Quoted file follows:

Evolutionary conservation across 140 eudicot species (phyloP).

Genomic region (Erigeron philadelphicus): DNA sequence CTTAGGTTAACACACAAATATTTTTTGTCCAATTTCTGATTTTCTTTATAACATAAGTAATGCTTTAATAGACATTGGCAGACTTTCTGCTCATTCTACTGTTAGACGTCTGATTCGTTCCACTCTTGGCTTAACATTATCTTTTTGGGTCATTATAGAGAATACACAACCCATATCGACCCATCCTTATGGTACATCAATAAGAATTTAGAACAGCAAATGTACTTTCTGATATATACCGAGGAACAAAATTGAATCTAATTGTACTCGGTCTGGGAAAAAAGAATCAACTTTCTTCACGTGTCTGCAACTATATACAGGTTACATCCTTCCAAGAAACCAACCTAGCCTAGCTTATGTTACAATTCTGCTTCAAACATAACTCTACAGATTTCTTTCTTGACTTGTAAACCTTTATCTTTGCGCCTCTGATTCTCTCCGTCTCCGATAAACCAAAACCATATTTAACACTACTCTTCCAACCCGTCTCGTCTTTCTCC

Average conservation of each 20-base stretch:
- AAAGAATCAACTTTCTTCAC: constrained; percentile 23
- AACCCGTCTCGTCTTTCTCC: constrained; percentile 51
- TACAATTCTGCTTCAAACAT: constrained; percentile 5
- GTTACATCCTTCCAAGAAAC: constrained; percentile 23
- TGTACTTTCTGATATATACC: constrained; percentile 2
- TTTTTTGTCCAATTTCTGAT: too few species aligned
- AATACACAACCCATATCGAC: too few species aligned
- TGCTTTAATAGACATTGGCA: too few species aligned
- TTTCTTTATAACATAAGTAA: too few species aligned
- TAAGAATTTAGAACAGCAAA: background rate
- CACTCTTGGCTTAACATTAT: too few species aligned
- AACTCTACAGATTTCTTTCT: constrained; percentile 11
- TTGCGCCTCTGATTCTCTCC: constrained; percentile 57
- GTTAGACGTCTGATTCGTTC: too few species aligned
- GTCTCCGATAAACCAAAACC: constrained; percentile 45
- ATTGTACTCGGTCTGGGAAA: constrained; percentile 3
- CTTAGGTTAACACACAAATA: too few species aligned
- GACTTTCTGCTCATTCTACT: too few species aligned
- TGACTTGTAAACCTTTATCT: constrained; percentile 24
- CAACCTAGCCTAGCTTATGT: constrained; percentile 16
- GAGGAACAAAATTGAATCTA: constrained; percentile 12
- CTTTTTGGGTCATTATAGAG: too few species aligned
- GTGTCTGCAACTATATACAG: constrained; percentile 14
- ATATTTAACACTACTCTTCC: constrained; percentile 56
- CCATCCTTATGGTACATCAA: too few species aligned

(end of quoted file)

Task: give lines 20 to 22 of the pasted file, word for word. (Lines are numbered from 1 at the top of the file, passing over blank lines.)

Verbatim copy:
- CTTAGGTTAACACACAAATA: too few species aligned
- GACTTTCTGCTCATTCTACT: too few species aligned
- TGACTTGTAAACCTTTATCT: constrained; percentile 24